“There are now several known methods of intervention that have been shown to be effective in many situations but they are simply not being employed in many schools,” Dr Rigby said.
“Cases of bullying are not all alike and therefore may require different methods. There are six major methods of intervention in cases of school bullying.”
Dr Rigby says that research in the UK, Australia and the US shows that about 30 per cent of students report bullying to teachers, but around 50 per cent of students said reporting it did not improve the situation.
“This is a really worrying statistic,” Dr Rigby said. “It seems that schools are not accessing and making use of what is now known about countering bullying.
“Further research undertaken across many countries, including Australia, shows that the disciplinary approach is seen by about 75 per cent of school staff as the most appropriate way of dealing with most forms of bullying.
“This approach seeks to prevent bullying by imposing sanctions or punishments on the offender. It also sends a message to other students about what will happen to them if they engage in bullying. This approach requires a high level of surveillance though, which is often impossible for teachers and counsellors to maintain.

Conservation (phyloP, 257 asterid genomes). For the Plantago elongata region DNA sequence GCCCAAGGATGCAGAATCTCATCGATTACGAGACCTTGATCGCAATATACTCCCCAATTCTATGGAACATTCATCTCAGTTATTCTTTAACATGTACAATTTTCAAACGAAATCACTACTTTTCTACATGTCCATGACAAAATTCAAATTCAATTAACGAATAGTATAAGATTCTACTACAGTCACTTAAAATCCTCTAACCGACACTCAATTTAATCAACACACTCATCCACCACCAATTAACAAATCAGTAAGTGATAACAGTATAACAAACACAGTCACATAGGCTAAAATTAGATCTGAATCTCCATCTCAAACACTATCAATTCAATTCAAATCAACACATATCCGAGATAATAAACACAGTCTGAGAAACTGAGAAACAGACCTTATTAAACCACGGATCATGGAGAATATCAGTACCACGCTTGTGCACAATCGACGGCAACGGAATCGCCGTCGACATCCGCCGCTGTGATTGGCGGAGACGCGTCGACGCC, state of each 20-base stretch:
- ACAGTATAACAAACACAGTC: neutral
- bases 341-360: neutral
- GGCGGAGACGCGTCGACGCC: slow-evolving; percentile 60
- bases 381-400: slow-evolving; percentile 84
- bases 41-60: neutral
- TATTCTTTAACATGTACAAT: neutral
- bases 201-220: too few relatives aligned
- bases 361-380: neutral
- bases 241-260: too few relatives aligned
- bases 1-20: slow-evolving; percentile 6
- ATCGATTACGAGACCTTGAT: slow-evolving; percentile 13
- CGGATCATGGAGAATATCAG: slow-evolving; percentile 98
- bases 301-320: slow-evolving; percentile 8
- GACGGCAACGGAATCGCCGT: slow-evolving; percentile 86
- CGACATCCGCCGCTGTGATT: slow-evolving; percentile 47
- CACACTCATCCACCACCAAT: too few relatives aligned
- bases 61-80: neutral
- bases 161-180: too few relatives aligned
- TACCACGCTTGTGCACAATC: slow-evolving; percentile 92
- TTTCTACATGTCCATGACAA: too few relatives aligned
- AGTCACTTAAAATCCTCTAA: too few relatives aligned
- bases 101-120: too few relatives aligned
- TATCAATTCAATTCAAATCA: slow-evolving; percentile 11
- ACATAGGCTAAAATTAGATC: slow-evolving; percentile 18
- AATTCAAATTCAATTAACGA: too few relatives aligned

“There are five other ways to deal with bullying that should be considered. Interventions need to take into account the severity of the bullying but also whether there is group involvement. In addition, there must be available skills and training of staff, and interventions need to be consistent with the school’s anti-bullying policy and philosophy.”
The other five intervention methods which are examined and evaluated in detail in Dr Rigby’s book, Bullying Interventions in Schools: Six major methods, published by the Australian Council for Educational Research, are:
● Strengthening the victim: this approach aims to help the victim to cope more effectively in interactions with the bully or bullies, for example by training targeted children to act more assertively.
● Mediation: students in conflict are invited to work with a trained teacher or peer-mediator to find a mutually acceptable way of resolving a dispute that may underlie the bullying behaviour.
● Restorative practice: this method requires offenders to reflect upon their behaviour, experience a sense of remorse and act to restore a damaged relationship with both the victim and the school community.
● Support group method: previously called the ‘no blame approach’, it involves speaking with the victim and identifying the perpetrators, after which a group meeting is held which includes the bullies and several students who support the victim, but not the victim. The practitioner describes the victim’s distress and then each person says how he or she will help. The situation is then carefully monitored.
● The Method of Shared concern: is a multi-stage process in which suspected bullies are interviewed individually to gain their cooperation in improving the victim’s situation. The victim is then interviewed. Subsequently a meeting is convened with the group of suspected bullies who are required to make a plan to resolve the problem. The victim is then invited to join the group to bring about an agreed solution.